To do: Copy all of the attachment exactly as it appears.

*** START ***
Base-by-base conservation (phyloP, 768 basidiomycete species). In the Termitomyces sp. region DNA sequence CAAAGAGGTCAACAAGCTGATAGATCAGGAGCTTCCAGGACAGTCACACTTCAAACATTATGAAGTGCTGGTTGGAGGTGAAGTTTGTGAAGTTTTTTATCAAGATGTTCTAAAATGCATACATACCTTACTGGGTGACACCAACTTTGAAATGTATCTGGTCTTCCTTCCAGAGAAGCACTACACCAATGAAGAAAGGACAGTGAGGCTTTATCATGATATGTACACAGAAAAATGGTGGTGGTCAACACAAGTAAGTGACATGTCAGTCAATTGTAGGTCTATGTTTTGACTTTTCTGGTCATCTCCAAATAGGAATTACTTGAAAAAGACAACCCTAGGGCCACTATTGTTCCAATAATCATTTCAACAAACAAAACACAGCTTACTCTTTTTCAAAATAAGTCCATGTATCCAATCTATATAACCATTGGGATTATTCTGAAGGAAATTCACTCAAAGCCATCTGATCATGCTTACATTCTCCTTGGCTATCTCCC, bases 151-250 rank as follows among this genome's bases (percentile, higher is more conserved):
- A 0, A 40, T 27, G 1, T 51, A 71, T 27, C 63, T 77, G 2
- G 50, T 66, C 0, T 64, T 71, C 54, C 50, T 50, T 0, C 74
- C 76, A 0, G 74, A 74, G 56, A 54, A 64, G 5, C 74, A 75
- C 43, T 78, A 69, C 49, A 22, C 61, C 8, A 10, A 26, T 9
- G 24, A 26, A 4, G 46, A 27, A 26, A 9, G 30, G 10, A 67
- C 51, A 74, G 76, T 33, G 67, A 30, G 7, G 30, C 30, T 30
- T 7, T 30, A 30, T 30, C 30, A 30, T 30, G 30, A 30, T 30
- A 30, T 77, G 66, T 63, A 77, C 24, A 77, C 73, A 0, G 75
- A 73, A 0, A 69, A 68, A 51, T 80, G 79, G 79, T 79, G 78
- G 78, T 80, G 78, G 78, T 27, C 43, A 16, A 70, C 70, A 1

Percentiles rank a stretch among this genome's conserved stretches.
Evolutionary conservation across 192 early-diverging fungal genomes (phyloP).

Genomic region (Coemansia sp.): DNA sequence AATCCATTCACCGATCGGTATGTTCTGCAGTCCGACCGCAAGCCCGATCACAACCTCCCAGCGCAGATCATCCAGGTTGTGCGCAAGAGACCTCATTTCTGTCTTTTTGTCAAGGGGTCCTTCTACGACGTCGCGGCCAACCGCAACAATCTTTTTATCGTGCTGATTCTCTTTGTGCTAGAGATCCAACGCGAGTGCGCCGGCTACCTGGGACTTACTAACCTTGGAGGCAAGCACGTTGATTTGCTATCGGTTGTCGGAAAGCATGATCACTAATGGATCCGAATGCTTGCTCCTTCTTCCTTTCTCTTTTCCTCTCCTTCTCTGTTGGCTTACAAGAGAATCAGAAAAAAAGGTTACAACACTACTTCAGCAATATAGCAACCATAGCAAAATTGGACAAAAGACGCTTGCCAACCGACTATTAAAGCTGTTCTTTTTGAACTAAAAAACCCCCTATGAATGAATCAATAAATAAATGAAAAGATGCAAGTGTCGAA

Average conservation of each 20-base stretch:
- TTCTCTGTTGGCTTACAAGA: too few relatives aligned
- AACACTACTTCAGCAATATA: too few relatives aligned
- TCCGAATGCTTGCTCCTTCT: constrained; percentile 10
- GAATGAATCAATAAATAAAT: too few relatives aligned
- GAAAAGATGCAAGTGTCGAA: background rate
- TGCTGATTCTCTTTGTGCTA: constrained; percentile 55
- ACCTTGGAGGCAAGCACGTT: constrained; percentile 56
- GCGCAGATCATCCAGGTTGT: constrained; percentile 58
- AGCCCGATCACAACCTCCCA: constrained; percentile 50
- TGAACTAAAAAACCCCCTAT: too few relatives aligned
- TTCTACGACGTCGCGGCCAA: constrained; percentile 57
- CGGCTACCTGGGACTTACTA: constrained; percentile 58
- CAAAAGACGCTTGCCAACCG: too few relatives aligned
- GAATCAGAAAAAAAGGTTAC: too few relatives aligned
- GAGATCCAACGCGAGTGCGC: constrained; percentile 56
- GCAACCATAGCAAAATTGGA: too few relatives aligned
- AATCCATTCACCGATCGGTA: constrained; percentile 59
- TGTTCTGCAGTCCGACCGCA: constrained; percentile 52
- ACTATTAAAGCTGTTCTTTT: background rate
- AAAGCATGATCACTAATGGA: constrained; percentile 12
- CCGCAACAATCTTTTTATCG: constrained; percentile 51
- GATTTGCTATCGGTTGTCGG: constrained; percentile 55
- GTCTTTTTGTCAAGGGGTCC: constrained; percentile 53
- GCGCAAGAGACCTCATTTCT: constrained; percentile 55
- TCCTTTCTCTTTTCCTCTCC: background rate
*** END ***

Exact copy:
Base-by-base conservation (phyloP, 768 basidiomycete species). In the Termitomyces sp. region DNA sequence CAAAGAGGTCAACAAGCTGATAGATCAGGAGCTTCCAGGACAGTCACACTTCAAACATTATGAAGTGCTGGTTGGAGGTGAAGTTTGTGAAGTTTTTTATCAAGATGTTCTAAAATGCATACATACCTTACTGGGTGACACCAACTTTGAAATGTATCTGGTCTTCCTTCCAGAGAAGCACTACACCAATGAAGAAAGGACAGTGAGGCTTTATCATGATATGTACACAGAAAAATGGTGGTGGTCAACACAAGTAAGTGACATGTCAGTCAATTGTAGGTCTATGTTTTGACTTTTCTGGTCATCTCCAAATAGGAATTACTTGAAAAAGACAACCCTAGGGCCACTATTGTTCCAATAATCATTTCAACAAACAAAACACAGCTTACTCTTTTTCAAAATAAGTCCATGTATCCAATCTATATAACCATTGGGATTATTCTGAAGGAAATTCACTCAAAGCCATCTGATCATGCTTACATTCTCCTTGGCTATCTCCC, bases 151-250 rank as follows among this genome's bases (percentile, higher is more conserved):
- A 0, A 40, T 27, G 1, T 51, A 71, T 27, C 63, T 77, G 2
- G 50, T 66, C 0, T 64, T 71, C 54, C 50, T 50, T 0, C 74
- C 76, A 0, G 74, A 74, G 56, A 54, A 64, G 5, C 74, A 75
- C 43, T 78, A 69, C 49, A 22, C 61, C 8, A 10, A 26, T 9
- G 24, A 26, A 4, G 46, A 27, A 26, A 9, G 30, G 10, A 67
- C 51, A 74, G 76, T 33, G 67, A 30, G 7, G 30, C 30, T 30
- T 7, T 30, A 30, T 30, C 30, A 30, T 30, G 30, A 30, T 30
- A 30, T 77, G 66, T 63, A 77, C 24, A 77, C 73, A 0, G 75
- A 73, A 0, A 69, A 68, A 51, T 80, G 79, G 79, T 79, G 78
- G 78, T 80, G 78, G 78, T 27, C 43, A 16, A 70, C 70, A 1

Percentiles rank a stretch among this genome's conserved stretches.
Evolutionary conservation across 192 early-diverging fungal genomes (phyloP).

Genomic region (Coemansia sp.): DNA sequence AATCCATTCACCGATCGGTATGTTCTGCAGTCCGACCGCAAGCCCGATCACAACCTCCCAGCGCAGATCATCCAGGTTGTGCGCAAGAGACCTCATTTCTGTCTTTTTGTCAAGGGGTCCTTCTACGACGTCGCGGCCAACCGCAACAATCTTTTTATCGTGCTGATTCTCTTTGTGCTAGAGATCCAACGCGAGTGCGCCGGCTACCTGGGACTTACTAACCTTGGAGGCAAGCACGTTGATTTGCTATCGGTTGTCGGAAAGCATGATCACTAATGGATCCGAATGCTTGCTCCTTCTTCCTTTCTCTTTTCCTCTCCTTCTCTGTTGGCTTACAAGAGAATCAGAAAAAAAGGTTACAACACTACTTCAGCAATATAGCAACCATAGCAAAATTGGACAAAAGACGCTTGCCAACCGACTATTAAAGCTGTTCTTTTTGAACTAAAAAACCCCCTATGAATGAATCAATAAATAAATGAAAAGATGCAAGTGTCGAA

Average conservation of each 20-base stretch:
- TTCTCTGTTGGCTTACAAGA: too few relatives aligned
- AACACTACTTCAGCAATATA: too few relatives aligned
- TCCGAATGCTTGCTCCTTCT: constrained; percentile 10
- GAATGAATCAATAAATAAAT: too few relatives aligned
- GAAAAGATGCAAGTGTCGAA: background rate
- TGCTGATTCTCTTTGTGCTA: constrained; percentile 55
- ACCTTGGAGGCAAGCACGTT: constrained; percentile 56
- GCGCAGATCATCCAGGTTGT: constrained; percentile 58
- AGCCCGATCACAACCTCCCA: constrained; percentile 50
- TGAACTAAAAAACCCCCTAT: too few relatives aligned
- TTCTACGACGTCGCGGCCAA: constrained; percentile 57
- CGGCTACCTGGGACTTACTA: constrained; percentile 58
- CAAAAGACGCTTGCCAACCG: too few relatives aligned
- GAATCAGAAAAAAAGGTTAC: too few relatives aligned
- GAGATCCAACGCGAGTGCGC: constrained; percentile 56
- GCAACCATAGCAAAATTGGA: too few relatives aligned
- AATCCATTCACCGATCGGTA: constrained; percentile 59
- TGTTCTGCAGTCCGACCGCA: constrained; percentile 52
- ACTATTAAAGCTGTTCTTTT: background rate
- AAAGCATGATCACTAATGGA: constrained; percentile 12
- CCGCAACAATCTTTTTATCG: constrained; percentile 51
- GATTTGCTATCGGTTGTCGG: constrained; percentile 55
- GTCTTTTTGTCAAGGGGTCC: constrained; percentile 53
- GCGCAAGAGACCTCATTTCT: constrained; percentile 55
- TCCTTTCTCTTTTCCTCTCC: background rate